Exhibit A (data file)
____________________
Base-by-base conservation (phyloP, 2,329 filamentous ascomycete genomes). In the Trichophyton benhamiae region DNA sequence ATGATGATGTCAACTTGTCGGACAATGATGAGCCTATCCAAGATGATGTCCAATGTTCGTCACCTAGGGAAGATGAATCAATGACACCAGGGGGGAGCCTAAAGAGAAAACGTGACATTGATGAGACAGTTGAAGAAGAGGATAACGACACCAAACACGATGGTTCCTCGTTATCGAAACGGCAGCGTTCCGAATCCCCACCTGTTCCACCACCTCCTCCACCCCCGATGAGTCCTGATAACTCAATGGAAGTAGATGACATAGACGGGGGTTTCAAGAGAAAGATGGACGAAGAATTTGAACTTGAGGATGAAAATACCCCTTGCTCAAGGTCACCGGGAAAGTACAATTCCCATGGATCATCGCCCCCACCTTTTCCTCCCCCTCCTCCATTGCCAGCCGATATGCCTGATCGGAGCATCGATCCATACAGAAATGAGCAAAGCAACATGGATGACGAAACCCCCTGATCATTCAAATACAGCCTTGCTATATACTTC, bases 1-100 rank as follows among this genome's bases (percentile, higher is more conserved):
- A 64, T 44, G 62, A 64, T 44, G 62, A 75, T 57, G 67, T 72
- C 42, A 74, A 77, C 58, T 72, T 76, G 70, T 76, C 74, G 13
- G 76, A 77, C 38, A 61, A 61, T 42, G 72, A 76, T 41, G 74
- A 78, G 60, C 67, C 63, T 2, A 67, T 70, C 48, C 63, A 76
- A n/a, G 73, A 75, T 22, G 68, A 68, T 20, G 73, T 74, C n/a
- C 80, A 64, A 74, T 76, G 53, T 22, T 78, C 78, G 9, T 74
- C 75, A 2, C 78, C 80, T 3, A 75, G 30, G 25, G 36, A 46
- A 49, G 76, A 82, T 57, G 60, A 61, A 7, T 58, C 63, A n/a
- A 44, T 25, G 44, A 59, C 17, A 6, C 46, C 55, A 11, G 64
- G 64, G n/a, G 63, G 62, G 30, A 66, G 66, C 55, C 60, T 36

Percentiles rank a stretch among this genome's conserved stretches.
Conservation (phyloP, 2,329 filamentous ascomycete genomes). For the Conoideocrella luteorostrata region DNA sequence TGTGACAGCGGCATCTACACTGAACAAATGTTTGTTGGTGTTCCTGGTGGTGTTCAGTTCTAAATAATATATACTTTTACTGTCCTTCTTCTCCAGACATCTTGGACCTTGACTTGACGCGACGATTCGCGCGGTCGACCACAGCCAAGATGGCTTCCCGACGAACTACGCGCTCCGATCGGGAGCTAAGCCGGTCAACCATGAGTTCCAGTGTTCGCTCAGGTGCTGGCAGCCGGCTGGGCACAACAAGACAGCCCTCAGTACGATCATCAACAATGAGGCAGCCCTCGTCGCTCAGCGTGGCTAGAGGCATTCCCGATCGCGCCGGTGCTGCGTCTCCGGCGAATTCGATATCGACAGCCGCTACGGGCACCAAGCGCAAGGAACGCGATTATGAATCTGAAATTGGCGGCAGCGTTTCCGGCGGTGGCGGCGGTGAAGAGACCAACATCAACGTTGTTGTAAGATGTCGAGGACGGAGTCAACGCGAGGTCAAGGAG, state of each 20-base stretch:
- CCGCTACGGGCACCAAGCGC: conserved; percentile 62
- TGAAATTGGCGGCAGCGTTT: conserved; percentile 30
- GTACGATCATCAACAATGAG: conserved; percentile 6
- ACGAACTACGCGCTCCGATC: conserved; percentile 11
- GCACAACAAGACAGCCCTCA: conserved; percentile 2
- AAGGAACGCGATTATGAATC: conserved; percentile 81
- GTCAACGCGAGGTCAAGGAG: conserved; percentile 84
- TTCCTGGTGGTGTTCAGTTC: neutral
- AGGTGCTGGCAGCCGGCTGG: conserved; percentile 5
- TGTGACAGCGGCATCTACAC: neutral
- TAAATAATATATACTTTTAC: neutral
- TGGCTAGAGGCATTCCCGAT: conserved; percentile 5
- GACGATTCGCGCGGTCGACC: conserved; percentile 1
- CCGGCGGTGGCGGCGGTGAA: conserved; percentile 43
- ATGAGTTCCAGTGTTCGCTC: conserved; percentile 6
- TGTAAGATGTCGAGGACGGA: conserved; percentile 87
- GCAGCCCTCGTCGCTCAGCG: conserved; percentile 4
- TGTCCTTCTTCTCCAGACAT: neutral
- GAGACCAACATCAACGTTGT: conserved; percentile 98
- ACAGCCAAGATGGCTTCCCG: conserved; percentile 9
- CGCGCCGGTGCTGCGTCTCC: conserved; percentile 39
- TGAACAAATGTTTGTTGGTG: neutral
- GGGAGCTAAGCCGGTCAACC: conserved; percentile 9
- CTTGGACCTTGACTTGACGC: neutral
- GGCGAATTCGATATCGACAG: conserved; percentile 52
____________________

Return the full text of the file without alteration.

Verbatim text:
Base-by-base conservation (phyloP, 2,329 filamentous ascomycete genomes). In the Trichophyton benhamiae region DNA sequence ATGATGATGTCAACTTGTCGGACAATGATGAGCCTATCCAAGATGATGTCCAATGTTCGTCACCTAGGGAAGATGAATCAATGACACCAGGGGGGAGCCTAAAGAGAAAACGTGACATTGATGAGACAGTTGAAGAAGAGGATAACGACACCAAACACGATGGTTCCTCGTTATCGAAACGGCAGCGTTCCGAATCCCCACCTGTTCCACCACCTCCTCCACCCCCGATGAGTCCTGATAACTCAATGGAAGTAGATGACATAGACGGGGGTTTCAAGAGAAAGATGGACGAAGAATTTGAACTTGAGGATGAAAATACCCCTTGCTCAAGGTCACCGGGAAAGTACAATTCCCATGGATCATCGCCCCCACCTTTTCCTCCCCCTCCTCCATTGCCAGCCGATATGCCTGATCGGAGCATCGATCCATACAGAAATGAGCAAAGCAACATGGATGACGAAACCCCCTGATCATTCAAATACAGCCTTGCTATATACTTC, bases 1-100 rank as follows among this genome's bases (percentile, higher is more conserved):
- A 64, T 44, G 62, A 64, T 44, G 62, A 75, T 57, G 67, T 72
- C 42, A 74, A 77, C 58, T 72, T 76, G 70, T 76, C 74, G 13
- G 76, A 77, C 38, A 61, A 61, T 42, G 72, A 76, T 41, G 74
- A 78, G 60, C 67, C 63, T 2, A 67, T 70, C 48, C 63, A 76
- A n/a, G 73, A 75, T 22, G 68, A 68, T 20, G 73, T 74, C n/a
- C 80, A 64, A 74, T 76, G 53, T 22, T 78, C 78, G 9, T 74
- C 75, A 2, C 78, C 80, T 3, A 75, G 30, G 25, G 36, A 46
- A 49, G 76, A 82, T 57, G 60, A 61, A 7, T 58, C 63, A n/a
- A 44, T 25, G 44, A 59, C 17, A 6, C 46, C 55, A 11, G 64
- G 64, G n/a, G 63, G 62, G 30, A 66, G 66, C 55, C 60, T 36

Percentiles rank a stretch among this genome's conserved stretches.
Conservation (phyloP, 2,329 filamentous ascomycete genomes). For the Conoideocrella luteorostrata region DNA sequence TGTGACAGCGGCATCTACACTGAACAAATGTTTGTTGGTGTTCCTGGTGGTGTTCAGTTCTAAATAATATATACTTTTACTGTCCTTCTTCTCCAGACATCTTGGACCTTGACTTGACGCGACGATTCGCGCGGTCGACCACAGCCAAGATGGCTTCCCGACGAACTACGCGCTCCGATCGGGAGCTAAGCCGGTCAACCATGAGTTCCAGTGTTCGCTCAGGTGCTGGCAGCCGGCTGGGCACAACAAGACAGCCCTCAGTACGATCATCAACAATGAGGCAGCCCTCGTCGCTCAGCGTGGCTAGAGGCATTCCCGATCGCGCCGGTGCTGCGTCTCCGGCGAATTCGATATCGACAGCCGCTACGGGCACCAAGCGCAAGGAACGCGATTATGAATCTGAAATTGGCGGCAGCGTTTCCGGCGGTGGCGGCGGTGAAGAGACCAACATCAACGTTGTTGTAAGATGTCGAGGACGGAGTCAACGCGAGGTCAAGGAG, state of each 20-base stretch:
- CCGCTACGGGCACCAAGCGC: conserved; percentile 62
- TGAAATTGGCGGCAGCGTTT: conserved; percentile 30
- GTACGATCATCAACAATGAG: conserved; percentile 6
- ACGAACTACGCGCTCCGATC: conserved; percentile 11
- GCACAACAAGACAGCCCTCA: conserved; percentile 2
- AAGGAACGCGATTATGAATC: conserved; percentile 81
- GTCAACGCGAGGTCAAGGAG: conserved; percentile 84
- TTCCTGGTGGTGTTCAGTTC: neutral
- AGGTGCTGGCAGCCGGCTGG: conserved; percentile 5
- TGTGACAGCGGCATCTACAC: neutral
- TAAATAATATATACTTTTAC: neutral
- TGGCTAGAGGCATTCCCGAT: conserved; percentile 5
- GACGATTCGCGCGGTCGACC: conserved; percentile 1
- CCGGCGGTGGCGGCGGTGAA: conserved; percentile 43
- ATGAGTTCCAGTGTTCGCTC: conserved; percentile 6
- TGTAAGATGTCGAGGACGGA: conserved; percentile 87
- GCAGCCCTCGTCGCTCAGCG: conserved; percentile 4
- TGTCCTTCTTCTCCAGACAT: neutral
- GAGACCAACATCAACGTTGT: conserved; percentile 98
- ACAGCCAAGATGGCTTCCCG: conserved; percentile 9
- CGCGCCGGTGCTGCGTCTCC: conserved; percentile 39
- TGAACAAATGTTTGTTGGTG: neutral
- GGGAGCTAAGCCGGTCAACC: conserved; percentile 9
- CTTGGACCTTGACTTGACGC: neutral
- GGCGAATTCGATATCGACAG: conserved; percentile 52